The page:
If you're idea of a relaxing vacation is exploring the rich cultural heritage of the Philippines, then visiting Vigan is the right place for you. This fifth-class city in the northern region allows tourists to travel back in time with its unique antiquity and idyllic atmosphere. Dubbed as "Heritage City of the North," Vigan is described by the United Nations Educational, Scientific and Cultural Organization (UNESCO) as the "best preserved example of a planned Spanish colonial town in Asia."
Vigan, which is roughly a nine-hour bus ride from Manila, is being groomed as the primary tourism destination in northern Philippines. To attract more local and foreign visitors, the government has been launching promotional activities such as various festivals and events over the past years. Hotels and vacation houses were also built in the city as part of projects aimed at improving the local hospitality industry.
Tourists will never get bored in Vigan. There are lots of tourist attractions to choose from in the city aside from the dozens of proudly standing ancestral houses. Here are some of them.
Vigan is best known for Calle Crisologo, a 500-meter long street made from cobblestone. Its design is a mixture of 18th century Filipino and Spanish architecture. Feel the thrill of living during the Spanish era by riding a kalesa, or a horse-driven carriage. Calle Crisologo, where a number of movies and television shows depicting the Spanish times were shot, is also home to hotels, pension houses, restaurants, and souvenir shops.
Another must-visit place in Vigan is Baluarte. Covering an area of 80 hectares, this zoological park provides shelter to various animal species such as pythons, tigers, snakes, birds, ponies, and many more. Baluarte, which is owned by Ilocos Sur Gov. Luis "Chavit" Singson, also has a garden where different butterfly species are roaming around freely. Cameras are allowed inside Baluarte. And the best thing is admission is free.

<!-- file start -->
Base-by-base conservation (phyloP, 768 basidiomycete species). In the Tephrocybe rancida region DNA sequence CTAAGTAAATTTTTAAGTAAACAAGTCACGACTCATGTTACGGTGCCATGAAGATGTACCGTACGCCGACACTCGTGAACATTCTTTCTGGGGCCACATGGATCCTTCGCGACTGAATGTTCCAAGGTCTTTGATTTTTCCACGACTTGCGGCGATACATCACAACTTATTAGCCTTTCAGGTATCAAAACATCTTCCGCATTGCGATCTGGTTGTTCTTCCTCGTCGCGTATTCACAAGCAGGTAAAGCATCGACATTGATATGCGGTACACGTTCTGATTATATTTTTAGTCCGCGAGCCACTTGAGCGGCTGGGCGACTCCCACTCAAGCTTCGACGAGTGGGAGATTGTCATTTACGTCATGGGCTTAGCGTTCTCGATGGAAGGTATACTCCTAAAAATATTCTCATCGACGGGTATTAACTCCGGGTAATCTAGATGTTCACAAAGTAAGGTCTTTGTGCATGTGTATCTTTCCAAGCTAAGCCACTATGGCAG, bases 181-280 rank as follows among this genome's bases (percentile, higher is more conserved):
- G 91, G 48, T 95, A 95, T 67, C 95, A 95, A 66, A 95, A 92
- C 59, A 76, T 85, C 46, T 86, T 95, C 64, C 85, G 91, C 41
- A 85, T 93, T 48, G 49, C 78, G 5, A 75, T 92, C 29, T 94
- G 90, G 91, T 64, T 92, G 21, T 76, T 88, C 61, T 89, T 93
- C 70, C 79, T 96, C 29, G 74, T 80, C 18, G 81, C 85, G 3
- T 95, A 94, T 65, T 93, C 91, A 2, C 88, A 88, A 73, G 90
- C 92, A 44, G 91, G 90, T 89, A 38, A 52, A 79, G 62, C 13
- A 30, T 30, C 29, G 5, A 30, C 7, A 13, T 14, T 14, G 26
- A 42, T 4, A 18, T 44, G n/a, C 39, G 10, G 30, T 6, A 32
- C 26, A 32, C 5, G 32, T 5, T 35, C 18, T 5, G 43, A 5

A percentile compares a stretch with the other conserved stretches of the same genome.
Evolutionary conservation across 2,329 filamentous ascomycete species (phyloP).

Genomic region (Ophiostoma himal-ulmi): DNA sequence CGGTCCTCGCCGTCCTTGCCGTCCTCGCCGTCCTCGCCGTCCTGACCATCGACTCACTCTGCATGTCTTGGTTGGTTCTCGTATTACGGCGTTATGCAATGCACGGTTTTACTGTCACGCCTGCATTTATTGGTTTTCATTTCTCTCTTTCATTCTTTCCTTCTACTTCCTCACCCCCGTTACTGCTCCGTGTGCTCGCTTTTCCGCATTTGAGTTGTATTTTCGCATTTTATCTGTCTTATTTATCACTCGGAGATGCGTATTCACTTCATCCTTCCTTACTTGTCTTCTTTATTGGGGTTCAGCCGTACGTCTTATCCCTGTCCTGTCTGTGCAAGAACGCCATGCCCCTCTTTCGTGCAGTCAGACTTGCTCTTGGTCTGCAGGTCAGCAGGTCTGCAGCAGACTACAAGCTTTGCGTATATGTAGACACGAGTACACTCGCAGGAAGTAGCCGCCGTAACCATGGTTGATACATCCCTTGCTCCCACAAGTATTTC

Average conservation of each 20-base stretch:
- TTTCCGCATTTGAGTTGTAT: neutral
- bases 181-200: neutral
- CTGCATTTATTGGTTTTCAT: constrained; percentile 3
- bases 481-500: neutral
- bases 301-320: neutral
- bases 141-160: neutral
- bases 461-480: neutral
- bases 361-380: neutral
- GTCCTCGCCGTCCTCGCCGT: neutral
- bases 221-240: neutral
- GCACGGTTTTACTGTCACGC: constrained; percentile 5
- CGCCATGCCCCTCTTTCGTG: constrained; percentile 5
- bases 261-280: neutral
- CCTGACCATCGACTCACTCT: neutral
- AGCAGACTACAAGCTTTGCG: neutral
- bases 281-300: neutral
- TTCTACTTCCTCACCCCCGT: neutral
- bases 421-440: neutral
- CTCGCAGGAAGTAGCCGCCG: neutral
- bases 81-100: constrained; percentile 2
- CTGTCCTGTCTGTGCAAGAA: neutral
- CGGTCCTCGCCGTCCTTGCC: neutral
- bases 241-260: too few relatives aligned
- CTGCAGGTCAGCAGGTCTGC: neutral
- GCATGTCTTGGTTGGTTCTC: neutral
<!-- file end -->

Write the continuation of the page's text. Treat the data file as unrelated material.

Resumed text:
St. Paul Metropolitan Cathedral
St. Paul Metropolitan Cathedral is an imposing structure situated at the heart of Vigan. Built by the Augustinians between 1790 and 1800, the church is famous for its unique "Earthquake Baroque" architecture. The cathedral, which is the site of various Catholic activities in Vigan, is frequented by pilgrims across the Philippines.
If you are fond of various memorabilia, then you must enter the Crisologo Museum. This two-storey building located at the end of the Crisologo Street houses history exhibits, antique furniture, and literary collection. The car in which former Gov. Carmeling Crisologo was ambushed in 1961 is also displayed at the museum.
One of the much-awaited events in Vigan is the Longanisa Festival. This annual event seeks to promote the local longanisa (native sausage) industry. The festival, which is celebrated on the third week of January, features street dancing, trade and food fairs, and various cultural exhibits. Longanisa is often served with fried rice and egg.
Vigan also has its share of fine beaches. One of them is Apatot Beach, a popular recreation site of local residents. This body of water is rich in historic past. At the end of World War II, the United States used Apatot Beach to unload armaments for American soldiers serving in the area.
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Allan Leandro Merin has been writing for a living since 2008. After leaving a career at a daily electronic newspaper, he joined a web development outsourcing company and linked up with Local Philippines, the most comprehensive online directory of Philippine destinations, events, and attractions.